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Date: 2022-06-24 11:12:35
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Let us explore the taxonomy of Kubernetes clusters by examining them against the twin axes of utility and effort. This schematic is derived from observing the lifecycle of applications that run on Kubernetes and the progression that many teams go through.
The most challenging experiences for Kubernetes, as with many other tools in the technology space, come from running production workloads. A long tail of efforts arise from maintaining them and “keeping the lights running” with them. The complexities arise from disparate technical and non-technical areas, especially for a tool that has a rather vast impact.
The first type of Kubernetes clusters that developers encounter are those created for prototyping applications.
In small organizations, a couple of driven engineers often pick up new tech and drive the case for it. Larger organizations often tend to create pilot teams which drive the responsibility for adopting new tech for their organizations.
In either case, clusters that have marginal utility are created (and destroyed), largely to demonstrate viability of projects. The efforts surrounding the creation and maintenance of these clusters is designed to be low, often not impacting the core applications of the organization in a big way.
At the diametric opposite end of the spectrum are the clusters meant for production use. These clusters run large-scale workloads and typically function with all the bells and whistles. That is, it contains the entire spectrum of tools required for development, deployment, monitoring, maintenance, and operations to function fully.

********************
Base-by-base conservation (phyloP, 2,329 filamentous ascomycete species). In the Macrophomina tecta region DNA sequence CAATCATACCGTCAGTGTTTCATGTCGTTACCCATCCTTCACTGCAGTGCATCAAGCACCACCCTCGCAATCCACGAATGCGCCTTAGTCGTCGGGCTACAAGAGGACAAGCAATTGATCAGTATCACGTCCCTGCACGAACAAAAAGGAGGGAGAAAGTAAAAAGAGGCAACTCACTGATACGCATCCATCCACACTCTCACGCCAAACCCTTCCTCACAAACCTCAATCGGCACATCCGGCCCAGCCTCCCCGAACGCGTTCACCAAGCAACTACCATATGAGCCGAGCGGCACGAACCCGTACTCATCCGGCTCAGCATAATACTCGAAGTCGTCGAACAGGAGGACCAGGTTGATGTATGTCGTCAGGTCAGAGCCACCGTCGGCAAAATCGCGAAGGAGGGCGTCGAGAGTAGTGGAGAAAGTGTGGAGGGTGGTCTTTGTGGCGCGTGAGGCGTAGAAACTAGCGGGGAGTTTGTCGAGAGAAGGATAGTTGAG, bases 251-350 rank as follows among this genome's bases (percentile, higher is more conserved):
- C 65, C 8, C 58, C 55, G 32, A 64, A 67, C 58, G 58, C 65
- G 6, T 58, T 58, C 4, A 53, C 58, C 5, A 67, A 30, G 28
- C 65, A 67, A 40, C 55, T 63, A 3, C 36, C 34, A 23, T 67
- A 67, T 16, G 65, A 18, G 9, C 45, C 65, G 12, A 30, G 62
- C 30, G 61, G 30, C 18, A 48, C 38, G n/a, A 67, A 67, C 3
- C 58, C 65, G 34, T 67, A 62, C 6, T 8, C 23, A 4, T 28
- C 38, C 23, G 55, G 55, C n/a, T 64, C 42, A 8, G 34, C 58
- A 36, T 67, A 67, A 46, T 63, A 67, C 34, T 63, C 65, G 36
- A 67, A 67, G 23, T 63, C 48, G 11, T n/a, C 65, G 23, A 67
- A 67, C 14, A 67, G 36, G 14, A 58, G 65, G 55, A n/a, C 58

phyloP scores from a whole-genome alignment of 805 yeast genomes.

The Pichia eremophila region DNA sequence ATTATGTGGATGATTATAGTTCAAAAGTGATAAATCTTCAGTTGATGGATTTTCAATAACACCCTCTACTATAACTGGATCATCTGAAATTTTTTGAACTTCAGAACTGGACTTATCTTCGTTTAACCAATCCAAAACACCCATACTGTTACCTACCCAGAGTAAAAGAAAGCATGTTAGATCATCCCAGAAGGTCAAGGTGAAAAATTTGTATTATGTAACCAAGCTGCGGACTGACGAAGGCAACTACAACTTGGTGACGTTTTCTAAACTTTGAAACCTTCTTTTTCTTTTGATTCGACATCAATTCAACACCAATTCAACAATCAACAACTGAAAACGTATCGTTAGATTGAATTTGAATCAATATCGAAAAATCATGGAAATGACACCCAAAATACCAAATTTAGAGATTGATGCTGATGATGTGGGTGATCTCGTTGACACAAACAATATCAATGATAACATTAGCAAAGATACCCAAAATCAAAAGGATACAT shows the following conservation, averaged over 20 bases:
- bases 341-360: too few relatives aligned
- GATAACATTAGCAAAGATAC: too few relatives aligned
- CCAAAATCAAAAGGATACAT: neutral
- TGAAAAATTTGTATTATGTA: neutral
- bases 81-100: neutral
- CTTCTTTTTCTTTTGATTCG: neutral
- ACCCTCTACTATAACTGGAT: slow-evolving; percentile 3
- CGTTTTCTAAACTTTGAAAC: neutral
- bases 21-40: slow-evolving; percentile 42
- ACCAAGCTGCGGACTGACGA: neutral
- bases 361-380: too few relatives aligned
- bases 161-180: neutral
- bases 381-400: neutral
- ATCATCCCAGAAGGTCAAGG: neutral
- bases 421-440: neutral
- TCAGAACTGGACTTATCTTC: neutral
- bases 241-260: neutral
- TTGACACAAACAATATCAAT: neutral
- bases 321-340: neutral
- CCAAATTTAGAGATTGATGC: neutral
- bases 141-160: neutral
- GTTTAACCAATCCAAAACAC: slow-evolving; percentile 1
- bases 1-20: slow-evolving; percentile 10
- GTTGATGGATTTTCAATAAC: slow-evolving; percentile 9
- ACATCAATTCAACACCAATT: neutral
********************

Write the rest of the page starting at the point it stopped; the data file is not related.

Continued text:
Clusters in production have the longest span in the life cycle of Kubernetes-based operations. Operations teams have to expend the most effort to understand how their infrastructure works and integrates into the technical architecture of their full stack. Teams that are incapable of balancing their need for deployment velocity put their Kubernetes strategy at a high risk.
To render a Kubernetes cluster ready for use in production, several tools need to be attached to it. By itself, the container orchestrator accomplishes a lot. However, it is incomplete without specialized additions. This aspect of Kubernetes forms the basis for the whole Cloud Native Computing Foundation landscape. Several hundreds of companies and thousands of contributors come together as a lively community to make this a reality.
A (short) list of some of the most commonly needed characteristics of Kubernetes clusters required for running production-grade workloads is:
Without these capabilities, Kubernetes clusters cannot be considered ready for use in production. An examination of each component follows, along with an explanation about the specific role it plays in a Kubernetes cluster.
The core purpose of this article is to examine if a middle path exists. A means for platform operators to provision clusters so that developers can avail a batteries-included approach to creating infrastructure. Opinionated PaaS platforms allow you to take advantage of the speed and agility, but come with the problem of customizations.
Numerous tools have cropped up over time, that are meant to simplify the experience of deploying apps and maintaining them on remote instances. These have commonly taken the form of providing underlying operating systems and runtimes.
These were typically built on software-defined- networking, storage, and other virtualized components. Amongst the earliest PaaS tools were EngineYard and Google App Engine. The most popular PaaS tools that have been used are Heroku, Red Hat OpenShift, and Cloud Foundry.
In due course, some of these PaaS tools have evolved to incorporate containerization, and now provide an abstraction over Kubernetes. Particularly, the capabilities of OpenShift and Cloud Foundry stand out within the larger developer community.
These two tools have demonstrated the engineering wherewithal and evolved along with the different technology cycles with virtual machines, containers, and now Kubernetes.